The IAQG 9100 series includes IAQG 9101,4 a checklist that must be completed for other-party audits. The checklist has come under some criticism because it does not easily lend itself to a process based system.

An international IAQG 9101 team was formed to develop a robust assessment process that will reinforce the on-quality and on-schedule goals of IAQG. The team’s membership includes representatives from both the IAQG member companies and from certification bodies that use the checklist.

The IAQG 9101 team was challenged to ensure the new version has three features:

  1. Performance to certification linkage.
  2. Process orientation rather than clauses.
  3. Efficiency and effectiveness.

At a kickoff meeting this January, the team benchmarked certification/registration processes used by other industries and assigned research and review tasks to subteams: design specification, ISO 9001 audit practice group5 materials, process audit methods, report content and format, and information sharing and customer performance.

The IAQG 9101 team envisions an end state in which there will be one IAQG audit process standard used for IAQG 9100, 9110 and 9120; a more process oriented assessment tool based on the plan-do-check-act model; and a complete description of the audit process.

The first draft of IAQG 9101 is expected in late 2007. The revision will be introduced into the other-party audit process as organizations transition to the 2009 versions of IAQG 9100, 9110 and 9120.

Updates on AS9003

There is another standard for inspection and testing that gets little publicity. AS90036 is a U.S. standard that is not harmonized internationally or endorsed by IAQG. AS9003 is currently being rewritten by the space industry and its customers, including NASA, to be more consistent with IAQG 9100 and ISO 9001.

AS9003 is targeted to organizations that process aerospace products (for example, heat treat, plating, coatings or other special processes) or for very small organizations that make product following customer design and have simple processes.

AS9003 is not intended for use in organizations that design or manufacture complex aerospace components or critical items or for medium-size or larger organizations.

There is currently no assessment checklist for AS9003, although a third-party AS9003 certification scheme is offered by some certification bodies. The revised AS9003 will be published in late 2007 by SAE International.

Other-Party Management Team

IAQG has strengthened the existing third-party certification scheme by developing an industry controlled other-party process for certification of organizations to the IAQG 9100 series. The IAQG other-party management team (OPMT) facilitates the industry management of other-party certifications.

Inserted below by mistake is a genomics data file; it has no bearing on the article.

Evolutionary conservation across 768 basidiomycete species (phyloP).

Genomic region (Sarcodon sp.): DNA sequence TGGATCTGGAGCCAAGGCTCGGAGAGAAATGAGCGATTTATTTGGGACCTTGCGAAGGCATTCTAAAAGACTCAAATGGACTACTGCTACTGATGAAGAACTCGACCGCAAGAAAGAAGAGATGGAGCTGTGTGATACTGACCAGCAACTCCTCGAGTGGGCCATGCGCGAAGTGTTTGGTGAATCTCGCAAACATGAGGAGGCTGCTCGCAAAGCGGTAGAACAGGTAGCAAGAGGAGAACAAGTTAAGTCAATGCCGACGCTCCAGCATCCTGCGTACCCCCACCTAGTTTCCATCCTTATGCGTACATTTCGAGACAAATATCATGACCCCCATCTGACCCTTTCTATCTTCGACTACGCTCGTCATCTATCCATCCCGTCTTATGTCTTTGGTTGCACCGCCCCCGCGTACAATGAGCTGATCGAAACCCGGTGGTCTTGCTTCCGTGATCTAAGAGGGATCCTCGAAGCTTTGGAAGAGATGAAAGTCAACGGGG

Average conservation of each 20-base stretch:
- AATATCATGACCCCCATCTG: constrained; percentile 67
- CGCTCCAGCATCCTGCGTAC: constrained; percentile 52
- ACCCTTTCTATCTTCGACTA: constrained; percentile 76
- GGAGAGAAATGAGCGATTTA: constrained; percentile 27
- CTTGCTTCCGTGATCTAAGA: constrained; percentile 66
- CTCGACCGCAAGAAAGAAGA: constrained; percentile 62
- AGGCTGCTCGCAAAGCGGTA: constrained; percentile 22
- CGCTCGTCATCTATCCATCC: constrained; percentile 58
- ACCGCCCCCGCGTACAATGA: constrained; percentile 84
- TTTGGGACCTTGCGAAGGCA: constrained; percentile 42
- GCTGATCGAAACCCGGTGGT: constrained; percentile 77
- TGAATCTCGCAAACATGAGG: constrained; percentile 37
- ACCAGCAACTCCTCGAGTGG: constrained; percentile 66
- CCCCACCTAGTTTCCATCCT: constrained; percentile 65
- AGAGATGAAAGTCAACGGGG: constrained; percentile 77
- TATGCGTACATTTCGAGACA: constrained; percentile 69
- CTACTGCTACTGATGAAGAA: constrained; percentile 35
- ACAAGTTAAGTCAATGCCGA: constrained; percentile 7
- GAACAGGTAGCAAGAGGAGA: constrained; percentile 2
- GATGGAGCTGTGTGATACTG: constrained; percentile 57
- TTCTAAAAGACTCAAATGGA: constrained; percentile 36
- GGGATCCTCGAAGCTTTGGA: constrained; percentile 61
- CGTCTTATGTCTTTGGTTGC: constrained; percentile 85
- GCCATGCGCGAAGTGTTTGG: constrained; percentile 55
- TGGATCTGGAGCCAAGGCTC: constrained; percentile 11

OPMT is an IAQG oversight committee chartered to manage the other-party quality management schemes and assessment results performed by each of the global sector management schemes. OPMT provides oversight of the accreditation bodies, certification bodies and auditor authentication. In the Americas Aerospace Quality Group (AAQG), the sector management scheme is the registration management committee.

The other-party certification scheme and OPMT adhere to a trio of IAQG 9104 standards, often called the trilogy of standards:

  1. 9104—Requirements for Aerospace QMS Certification/Registration Programs (this standard will be re-numbered as 9104-1 in the next revision).
  2. 9104/2—Requirements for Oversight of Aerospace QMS Registration/Certifications Programs.
  3. 9104/3—Requirements for Aerospace Auditor Competency and Training Courses.

To manage the other-party certification scheme for the IAQG 9100 series, IAQG developed the Online Aero-space Supplier Information System (OASIS) in 2003.7 This system includes information about IAQG member companies, national aerospace industry associations, national accreditation bodies, approved certification/registration bodies, aerospace experienced auditors and certified suppliers.

The certified supplier information includes certificate status (including scope of certification and copy of certificate) and assessment results. OASIS is useful for managing suppliers and finding trend information for managing the IAQG 9100 scheme.

If you have questions about the standards, e-mail them to the appropriate leader through the IAQG website at www.iaqg.sae.org/iaqg/publications/SDRs_listing.pdf.


REFERENCES AND NOTES

  1. IAQG (AS/EN/JIS-Q) 9100—Quality Manage-ment Systems—Aerospace—Requirements, IAQG, 2004.
  2. IAQG (AS/EN) 9110—Quality Management Systems—Aerospace—Requirements for Mainte-nance Organizations, IAQG, 2003.
  3. IAQG (AS/EN) 9120—Quality Management Systems—Aerospace—Requirements for Stockist Distributors, IAQG, 2002.
  4. IAQG (AS/EN/JIS-Q) 9101—Quality Manage-ment System Assessment, IAQG, 2006.
  5. ISO 9001 Audit Practice Group, http://www.tc176.org.
  6. SAE AS9003—Inspection and Test Quality System, SAQ International, 2001.
  7. Online Aerospace Supplier Information System, www.iaqg.org/oasis.

L.L. “BUDDY” CRESSIONNIE is the Americas’ lead for the IAQG 9100 team and participates on the U.S. technical advisory group to ISO/TC 176. He represents Lockheed Mar-tin Aeronautics as the company management system integration manager. Cressionnie is an ASQ senior member with quality manager and quality auditor certifications. He is also a certified RABQSA aerospace experienced auditor and International Register of Certified Auditors lead auditor for ISO 9001 and ISO 14001. Cressionnie has a bachelor’s degree in industrial and systems engineering from the University of Florida and an MBA from Texas Christian University.